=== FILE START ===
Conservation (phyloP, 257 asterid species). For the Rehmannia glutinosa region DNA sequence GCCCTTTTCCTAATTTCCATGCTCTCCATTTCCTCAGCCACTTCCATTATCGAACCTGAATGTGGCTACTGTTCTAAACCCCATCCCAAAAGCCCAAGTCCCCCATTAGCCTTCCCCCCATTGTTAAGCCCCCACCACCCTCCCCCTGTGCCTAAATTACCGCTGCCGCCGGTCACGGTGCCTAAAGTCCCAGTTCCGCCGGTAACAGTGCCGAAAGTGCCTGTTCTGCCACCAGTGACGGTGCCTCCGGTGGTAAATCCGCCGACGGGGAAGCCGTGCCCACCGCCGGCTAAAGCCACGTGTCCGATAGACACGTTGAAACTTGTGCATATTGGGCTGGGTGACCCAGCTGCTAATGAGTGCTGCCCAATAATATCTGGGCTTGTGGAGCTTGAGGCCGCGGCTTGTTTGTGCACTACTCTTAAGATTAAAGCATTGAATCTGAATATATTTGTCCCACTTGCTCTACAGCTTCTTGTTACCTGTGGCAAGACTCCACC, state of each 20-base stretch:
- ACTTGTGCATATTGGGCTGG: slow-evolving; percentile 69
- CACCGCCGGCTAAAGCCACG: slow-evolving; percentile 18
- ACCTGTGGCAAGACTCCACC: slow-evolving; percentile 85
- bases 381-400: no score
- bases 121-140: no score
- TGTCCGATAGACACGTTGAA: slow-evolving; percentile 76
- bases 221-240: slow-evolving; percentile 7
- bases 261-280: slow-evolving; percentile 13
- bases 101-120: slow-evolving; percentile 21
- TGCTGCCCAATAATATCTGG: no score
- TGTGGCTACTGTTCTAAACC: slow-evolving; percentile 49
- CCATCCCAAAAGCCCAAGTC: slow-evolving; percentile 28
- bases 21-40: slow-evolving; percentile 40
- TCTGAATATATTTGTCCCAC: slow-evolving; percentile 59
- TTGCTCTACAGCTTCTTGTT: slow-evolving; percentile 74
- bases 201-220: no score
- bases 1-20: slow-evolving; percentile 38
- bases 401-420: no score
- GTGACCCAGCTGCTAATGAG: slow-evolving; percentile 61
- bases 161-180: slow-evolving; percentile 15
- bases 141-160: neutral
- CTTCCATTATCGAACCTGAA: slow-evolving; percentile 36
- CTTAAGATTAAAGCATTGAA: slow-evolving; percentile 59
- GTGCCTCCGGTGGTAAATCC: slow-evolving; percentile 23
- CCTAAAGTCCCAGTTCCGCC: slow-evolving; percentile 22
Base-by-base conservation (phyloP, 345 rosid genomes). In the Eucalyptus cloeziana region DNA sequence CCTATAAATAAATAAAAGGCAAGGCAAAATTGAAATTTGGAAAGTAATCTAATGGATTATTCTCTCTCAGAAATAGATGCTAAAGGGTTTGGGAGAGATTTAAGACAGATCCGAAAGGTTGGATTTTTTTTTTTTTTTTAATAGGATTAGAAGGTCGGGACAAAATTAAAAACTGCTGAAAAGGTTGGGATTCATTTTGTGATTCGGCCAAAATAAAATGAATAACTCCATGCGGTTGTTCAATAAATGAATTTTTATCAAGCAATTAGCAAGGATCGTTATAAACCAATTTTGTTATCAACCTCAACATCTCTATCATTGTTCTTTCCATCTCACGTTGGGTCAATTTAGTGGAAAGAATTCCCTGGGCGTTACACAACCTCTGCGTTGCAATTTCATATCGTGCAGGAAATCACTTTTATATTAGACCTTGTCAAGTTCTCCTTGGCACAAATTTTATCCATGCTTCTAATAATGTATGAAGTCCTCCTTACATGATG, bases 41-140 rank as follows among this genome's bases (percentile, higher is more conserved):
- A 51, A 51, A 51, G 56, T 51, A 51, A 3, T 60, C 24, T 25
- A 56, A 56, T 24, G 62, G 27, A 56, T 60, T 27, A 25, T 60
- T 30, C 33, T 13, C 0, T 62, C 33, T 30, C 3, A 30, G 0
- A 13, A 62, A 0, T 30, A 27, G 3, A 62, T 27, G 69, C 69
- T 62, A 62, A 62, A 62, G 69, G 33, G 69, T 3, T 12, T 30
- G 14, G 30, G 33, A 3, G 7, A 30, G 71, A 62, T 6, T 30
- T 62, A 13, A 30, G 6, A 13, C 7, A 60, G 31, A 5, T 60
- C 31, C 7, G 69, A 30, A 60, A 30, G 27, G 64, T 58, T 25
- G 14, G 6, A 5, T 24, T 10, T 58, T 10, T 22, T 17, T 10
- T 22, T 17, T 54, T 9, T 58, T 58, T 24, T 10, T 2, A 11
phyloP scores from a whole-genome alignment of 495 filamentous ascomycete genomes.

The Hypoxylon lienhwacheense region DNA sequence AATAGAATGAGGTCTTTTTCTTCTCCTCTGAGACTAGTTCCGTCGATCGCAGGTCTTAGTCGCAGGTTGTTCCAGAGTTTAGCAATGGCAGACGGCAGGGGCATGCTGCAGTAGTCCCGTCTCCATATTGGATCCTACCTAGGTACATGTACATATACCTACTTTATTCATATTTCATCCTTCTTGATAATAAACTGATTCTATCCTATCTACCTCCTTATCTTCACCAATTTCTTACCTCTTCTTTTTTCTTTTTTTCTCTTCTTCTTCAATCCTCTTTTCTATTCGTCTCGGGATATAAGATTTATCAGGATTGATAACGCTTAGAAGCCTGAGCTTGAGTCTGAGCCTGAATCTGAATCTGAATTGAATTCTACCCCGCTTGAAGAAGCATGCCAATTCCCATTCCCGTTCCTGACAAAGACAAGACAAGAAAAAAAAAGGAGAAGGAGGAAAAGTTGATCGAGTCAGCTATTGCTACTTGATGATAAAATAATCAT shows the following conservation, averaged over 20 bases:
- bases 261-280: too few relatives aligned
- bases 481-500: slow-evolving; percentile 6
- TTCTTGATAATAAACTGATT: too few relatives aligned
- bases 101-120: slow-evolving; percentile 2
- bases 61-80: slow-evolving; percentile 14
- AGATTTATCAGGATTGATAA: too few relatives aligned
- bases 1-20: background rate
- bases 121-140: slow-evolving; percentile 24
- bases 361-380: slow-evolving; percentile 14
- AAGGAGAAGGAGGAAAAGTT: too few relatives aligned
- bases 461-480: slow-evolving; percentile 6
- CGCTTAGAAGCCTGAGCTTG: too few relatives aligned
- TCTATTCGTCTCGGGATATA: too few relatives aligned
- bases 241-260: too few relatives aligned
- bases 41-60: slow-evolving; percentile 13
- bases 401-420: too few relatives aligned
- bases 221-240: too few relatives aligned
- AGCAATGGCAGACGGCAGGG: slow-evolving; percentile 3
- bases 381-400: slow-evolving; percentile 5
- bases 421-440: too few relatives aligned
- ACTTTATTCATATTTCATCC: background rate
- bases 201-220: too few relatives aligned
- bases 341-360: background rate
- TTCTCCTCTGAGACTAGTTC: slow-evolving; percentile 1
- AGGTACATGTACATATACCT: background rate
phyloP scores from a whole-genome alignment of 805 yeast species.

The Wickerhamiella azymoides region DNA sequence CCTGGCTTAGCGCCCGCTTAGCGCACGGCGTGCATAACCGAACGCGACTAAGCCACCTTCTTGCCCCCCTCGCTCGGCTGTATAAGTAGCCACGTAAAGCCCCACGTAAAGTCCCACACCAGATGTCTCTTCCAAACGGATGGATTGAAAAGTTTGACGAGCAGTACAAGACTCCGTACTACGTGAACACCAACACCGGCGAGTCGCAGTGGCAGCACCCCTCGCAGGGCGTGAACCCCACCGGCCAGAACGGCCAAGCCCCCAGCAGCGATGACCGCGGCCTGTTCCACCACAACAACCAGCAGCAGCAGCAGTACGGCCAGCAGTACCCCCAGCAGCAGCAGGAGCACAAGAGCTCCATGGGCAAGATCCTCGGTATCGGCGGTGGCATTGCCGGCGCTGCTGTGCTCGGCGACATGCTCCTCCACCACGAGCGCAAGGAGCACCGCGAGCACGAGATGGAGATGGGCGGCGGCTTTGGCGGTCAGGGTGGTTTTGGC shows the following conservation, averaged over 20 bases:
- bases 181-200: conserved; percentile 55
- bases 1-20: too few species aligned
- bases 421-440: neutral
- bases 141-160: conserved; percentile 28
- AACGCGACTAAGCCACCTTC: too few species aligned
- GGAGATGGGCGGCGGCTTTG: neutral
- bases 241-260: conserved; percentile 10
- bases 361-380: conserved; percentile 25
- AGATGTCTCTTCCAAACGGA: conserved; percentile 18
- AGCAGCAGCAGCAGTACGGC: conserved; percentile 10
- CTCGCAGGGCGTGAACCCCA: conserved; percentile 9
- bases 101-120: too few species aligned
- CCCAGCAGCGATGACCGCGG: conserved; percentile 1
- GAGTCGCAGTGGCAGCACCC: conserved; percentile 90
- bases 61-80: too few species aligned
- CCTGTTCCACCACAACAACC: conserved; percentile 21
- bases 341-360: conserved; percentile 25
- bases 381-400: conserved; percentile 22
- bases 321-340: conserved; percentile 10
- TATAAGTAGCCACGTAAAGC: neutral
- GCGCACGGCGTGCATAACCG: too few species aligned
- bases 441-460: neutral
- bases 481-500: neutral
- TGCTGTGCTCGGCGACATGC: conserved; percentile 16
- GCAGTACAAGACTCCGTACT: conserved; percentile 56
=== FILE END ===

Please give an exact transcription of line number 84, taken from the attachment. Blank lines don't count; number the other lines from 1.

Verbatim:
- bases 381-400: conserved; percentile 22